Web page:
Emmanouil E, Manios Y, Grammatikaki E, Kondaki K, Oikonomou E, Papadopoulos N, Vassilopoulou E. Association of nutrient intake and wheeze or asthma in a Greek pre-school population.
Pediatr Allergy Immunol 2010: 21: 90–95.
© 2009 John Wiley & Sons A/S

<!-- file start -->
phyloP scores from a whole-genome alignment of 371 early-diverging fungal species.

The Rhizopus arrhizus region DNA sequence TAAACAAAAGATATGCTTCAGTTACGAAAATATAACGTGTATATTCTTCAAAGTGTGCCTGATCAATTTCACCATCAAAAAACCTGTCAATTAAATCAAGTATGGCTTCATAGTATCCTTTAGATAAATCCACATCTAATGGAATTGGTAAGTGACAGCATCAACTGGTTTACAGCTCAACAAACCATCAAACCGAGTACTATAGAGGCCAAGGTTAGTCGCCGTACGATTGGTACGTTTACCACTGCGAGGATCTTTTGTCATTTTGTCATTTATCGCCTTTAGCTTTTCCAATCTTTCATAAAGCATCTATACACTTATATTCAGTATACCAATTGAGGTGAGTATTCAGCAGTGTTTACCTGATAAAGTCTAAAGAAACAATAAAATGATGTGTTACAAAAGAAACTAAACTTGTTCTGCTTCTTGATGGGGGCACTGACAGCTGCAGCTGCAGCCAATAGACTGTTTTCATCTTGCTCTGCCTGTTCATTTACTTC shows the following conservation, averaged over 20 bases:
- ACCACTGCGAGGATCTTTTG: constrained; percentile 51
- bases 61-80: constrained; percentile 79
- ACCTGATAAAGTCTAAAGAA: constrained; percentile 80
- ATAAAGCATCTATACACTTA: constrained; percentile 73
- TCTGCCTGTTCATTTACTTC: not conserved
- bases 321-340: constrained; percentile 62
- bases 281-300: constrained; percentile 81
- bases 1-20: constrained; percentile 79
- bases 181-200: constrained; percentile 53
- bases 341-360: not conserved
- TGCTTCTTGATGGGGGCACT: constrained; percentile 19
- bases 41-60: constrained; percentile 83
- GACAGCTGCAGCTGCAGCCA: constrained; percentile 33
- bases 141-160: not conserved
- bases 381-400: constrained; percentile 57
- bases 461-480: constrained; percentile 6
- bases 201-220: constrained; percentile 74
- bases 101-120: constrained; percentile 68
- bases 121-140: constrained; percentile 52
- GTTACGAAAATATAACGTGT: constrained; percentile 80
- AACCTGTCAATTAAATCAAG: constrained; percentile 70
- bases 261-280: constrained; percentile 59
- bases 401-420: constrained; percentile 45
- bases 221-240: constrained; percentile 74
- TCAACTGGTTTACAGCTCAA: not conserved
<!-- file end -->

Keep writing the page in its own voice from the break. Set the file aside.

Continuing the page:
The rise of asthma prevalence in children observed the last years might be related to several dietary factors/components as suggested by several researchers. We aimed to evaluate the potential relationship between certain nutrients intake and asthma occurrence in a population of pre-school children. In the framework of the cross-sectional study ‘Growth, Exercise and Nutrition Epidemiological Study In pre-schoolers’, data were collected from 1964 children, aged 24–72 months, living in five different counties in Greece. The International Study of Asthma and Allergies in Childhood questionnaire was used to assess asthma related outcomes. Dietary intake was assessed with 3 days diet records. The prevalence of ever wheeze, current wheeze and diagnosed asthma was 37.7%, 27.5% and 10.5% respectively. Dietary intake of magnesium had a 0.5% and 0.6% increase in the reported risk of current wheeze and diagnosed asthma respectively. On the contrary a decrease in the prevalence of ever (OR: 0.997, 95% CI: 0.995–1.000) and current wheeze (OR: 0.996, 95% CI: 0.993–0.999) was associated with vitamin C intake. Calcium intake slightly decreased the risk of current wheeze (OR: 0.999, 95% CI: 0.998–0.999). An increase of 2% of the risk of reporting ever or current wheeze was associated with mono-unsaturated fatty acid intake. Magnesium intake was the only independent predictor for doctor’s diagnosed asthma. We conclude that dietary intake of vitamin C and calcium seem to have a protective effect on the incidence of wheeze in pre-school children, whereas magnesium and mono-unsaturated fatty acid may have a harmful role.